Heath Ledger’s performance as the Joker from 2008’s The Dark Knight will never be forgotten. Chief among the many reasons this particular version in Christopher Nolan’s follow up to 2005’s Batman Begins is what the late Mr. Ledger did was truly reinterpret an iconic character in a way no actor had previously done. Seven years since the film and we are still talking about Heath Ledger’s Joker; nothing short of impressive as we live in a snapchat society that celebrates moments in pop-culture, cinema, and comics, only to forget about them a few months later.
There was much talk surrounding Heath Ledger’s approach to the Joker during the time of his passing and much that we still don’t know about his time on set. In a German documentary entitled Heath Ledger, Too Young To Die we finally catch a glimpse of the much spoken of Joker Diary he kept while preparing for the role. It’s nowhere near sinister as some speculated over the years and, in fact, is a beautiful glimpse into the creation of such an iconic role and performance. It serves as a poignant reminder that at the end of the day, Mr. Ledger was an actor, a father, and a young man.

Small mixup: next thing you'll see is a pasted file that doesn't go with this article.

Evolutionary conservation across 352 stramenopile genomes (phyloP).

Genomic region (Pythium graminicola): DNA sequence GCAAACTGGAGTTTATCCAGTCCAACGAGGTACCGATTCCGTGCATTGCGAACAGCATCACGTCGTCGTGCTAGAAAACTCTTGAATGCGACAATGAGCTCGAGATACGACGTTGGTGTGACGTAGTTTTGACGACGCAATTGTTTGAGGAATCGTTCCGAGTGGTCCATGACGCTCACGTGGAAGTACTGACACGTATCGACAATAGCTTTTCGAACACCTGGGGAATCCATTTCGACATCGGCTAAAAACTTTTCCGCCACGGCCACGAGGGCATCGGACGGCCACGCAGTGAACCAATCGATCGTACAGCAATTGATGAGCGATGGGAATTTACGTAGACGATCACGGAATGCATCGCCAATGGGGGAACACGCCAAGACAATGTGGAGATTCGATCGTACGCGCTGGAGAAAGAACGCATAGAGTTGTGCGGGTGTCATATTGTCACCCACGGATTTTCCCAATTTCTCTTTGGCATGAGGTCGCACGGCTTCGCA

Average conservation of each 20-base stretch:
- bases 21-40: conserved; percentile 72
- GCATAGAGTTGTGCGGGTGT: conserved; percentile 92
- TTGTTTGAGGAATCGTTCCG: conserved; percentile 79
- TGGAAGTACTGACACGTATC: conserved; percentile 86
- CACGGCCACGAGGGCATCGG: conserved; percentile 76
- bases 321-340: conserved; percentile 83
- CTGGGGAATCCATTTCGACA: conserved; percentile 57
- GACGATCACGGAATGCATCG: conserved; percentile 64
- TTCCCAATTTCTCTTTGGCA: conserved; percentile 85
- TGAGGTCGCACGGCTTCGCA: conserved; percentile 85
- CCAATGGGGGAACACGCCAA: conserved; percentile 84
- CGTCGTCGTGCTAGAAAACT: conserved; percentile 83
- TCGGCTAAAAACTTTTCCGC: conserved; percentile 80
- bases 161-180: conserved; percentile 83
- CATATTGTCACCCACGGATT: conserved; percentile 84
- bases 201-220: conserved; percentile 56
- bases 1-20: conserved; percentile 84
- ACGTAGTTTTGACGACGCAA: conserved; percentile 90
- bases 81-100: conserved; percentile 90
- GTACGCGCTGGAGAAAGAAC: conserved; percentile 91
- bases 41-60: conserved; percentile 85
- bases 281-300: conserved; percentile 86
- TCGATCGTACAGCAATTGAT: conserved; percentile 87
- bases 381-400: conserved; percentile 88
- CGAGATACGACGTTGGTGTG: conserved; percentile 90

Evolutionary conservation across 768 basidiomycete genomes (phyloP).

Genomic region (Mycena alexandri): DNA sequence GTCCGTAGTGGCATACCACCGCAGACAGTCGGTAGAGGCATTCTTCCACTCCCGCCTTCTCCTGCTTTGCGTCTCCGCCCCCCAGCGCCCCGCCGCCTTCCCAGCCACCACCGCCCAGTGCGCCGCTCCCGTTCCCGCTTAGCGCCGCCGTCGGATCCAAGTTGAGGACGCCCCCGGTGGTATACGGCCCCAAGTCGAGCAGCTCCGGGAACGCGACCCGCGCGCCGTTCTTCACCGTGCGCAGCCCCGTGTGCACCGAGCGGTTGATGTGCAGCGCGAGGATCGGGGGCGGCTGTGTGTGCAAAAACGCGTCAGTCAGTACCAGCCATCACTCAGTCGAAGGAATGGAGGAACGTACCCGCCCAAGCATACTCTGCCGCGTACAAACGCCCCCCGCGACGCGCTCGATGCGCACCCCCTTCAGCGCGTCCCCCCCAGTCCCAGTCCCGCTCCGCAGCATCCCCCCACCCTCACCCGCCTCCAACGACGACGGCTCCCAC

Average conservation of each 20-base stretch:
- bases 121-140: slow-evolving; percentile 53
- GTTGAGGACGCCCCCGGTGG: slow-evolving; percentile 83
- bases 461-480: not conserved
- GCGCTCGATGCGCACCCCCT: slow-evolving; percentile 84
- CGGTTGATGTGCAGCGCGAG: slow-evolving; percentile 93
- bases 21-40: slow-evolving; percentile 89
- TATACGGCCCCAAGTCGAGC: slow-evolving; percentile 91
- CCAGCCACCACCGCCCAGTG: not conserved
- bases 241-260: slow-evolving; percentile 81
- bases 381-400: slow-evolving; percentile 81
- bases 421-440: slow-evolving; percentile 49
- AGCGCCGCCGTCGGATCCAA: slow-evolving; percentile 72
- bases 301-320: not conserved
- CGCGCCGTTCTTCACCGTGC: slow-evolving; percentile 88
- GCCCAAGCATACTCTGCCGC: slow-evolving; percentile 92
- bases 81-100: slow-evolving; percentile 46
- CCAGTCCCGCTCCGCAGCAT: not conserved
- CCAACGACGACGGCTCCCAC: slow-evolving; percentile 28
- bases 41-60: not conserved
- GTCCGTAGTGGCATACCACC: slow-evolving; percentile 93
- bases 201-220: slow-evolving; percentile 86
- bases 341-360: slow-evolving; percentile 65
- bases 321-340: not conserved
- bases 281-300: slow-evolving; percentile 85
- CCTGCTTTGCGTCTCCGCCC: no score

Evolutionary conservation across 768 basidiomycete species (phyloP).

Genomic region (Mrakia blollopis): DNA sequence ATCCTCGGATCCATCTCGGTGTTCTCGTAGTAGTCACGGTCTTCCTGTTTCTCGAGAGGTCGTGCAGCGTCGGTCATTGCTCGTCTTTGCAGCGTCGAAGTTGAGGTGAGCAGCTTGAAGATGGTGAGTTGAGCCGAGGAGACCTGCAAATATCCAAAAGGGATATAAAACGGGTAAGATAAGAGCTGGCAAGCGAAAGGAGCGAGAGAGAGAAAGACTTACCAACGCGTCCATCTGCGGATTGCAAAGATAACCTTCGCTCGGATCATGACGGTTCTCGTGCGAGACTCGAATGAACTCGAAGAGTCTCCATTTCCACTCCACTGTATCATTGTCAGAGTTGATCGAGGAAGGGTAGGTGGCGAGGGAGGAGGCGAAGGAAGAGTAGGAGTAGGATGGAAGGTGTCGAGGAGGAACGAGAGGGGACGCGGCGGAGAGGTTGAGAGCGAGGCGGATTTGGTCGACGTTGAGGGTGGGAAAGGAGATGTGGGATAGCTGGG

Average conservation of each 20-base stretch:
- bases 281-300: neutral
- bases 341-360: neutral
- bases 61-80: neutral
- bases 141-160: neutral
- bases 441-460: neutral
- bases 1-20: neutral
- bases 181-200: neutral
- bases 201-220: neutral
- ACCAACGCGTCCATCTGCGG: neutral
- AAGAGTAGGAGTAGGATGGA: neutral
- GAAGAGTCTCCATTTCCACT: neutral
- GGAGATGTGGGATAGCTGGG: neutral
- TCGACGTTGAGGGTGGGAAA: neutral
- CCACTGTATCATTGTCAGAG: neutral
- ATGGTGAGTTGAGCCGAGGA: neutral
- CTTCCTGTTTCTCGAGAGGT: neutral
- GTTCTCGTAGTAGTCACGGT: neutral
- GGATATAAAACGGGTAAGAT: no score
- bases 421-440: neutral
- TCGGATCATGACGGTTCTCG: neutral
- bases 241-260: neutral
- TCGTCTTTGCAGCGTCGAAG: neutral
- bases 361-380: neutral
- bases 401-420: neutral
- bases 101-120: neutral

In the clip, Kim Ledger (Heath’s father) speaks of his son’s process and it’s incredibly informative to those that are fans of the late actor.
Mr. Ledger died in January 2008 at the age of 28. The following year, he was awarded a posthumous Oscar for his role as the Joker.
I’d like to end with an excerpt from “Charisma as Natural as Gravity” a piece written by writer/director Christopher Nolan for Newsweek.
“One night, as I’m standing on LaSalle Street in Chicago, trying to line up a shot for “The Dark Knight,” a production assistant skateboards into my line of sight. Silently, I curse the moment that Heath first skated onto our set in full character makeup. I’d fretted about the reaction of Batman fans to a skateboarding Joker, but the actual result was a proliferation of skateboards among the younger crew members. If you’d asked those kids why they had chosen to bring their boards to work, they would have answered honestly that they didn’t know. That’s real charisma—as invisible and natural as gravity. That’s what Heath had.”
“…I turn to my assistant director and I tell him to clear the skateboarding kid out of my line of sight when I realize—it’s Heath, woolly hat pulled low over his eyes… I can’t help but smile.”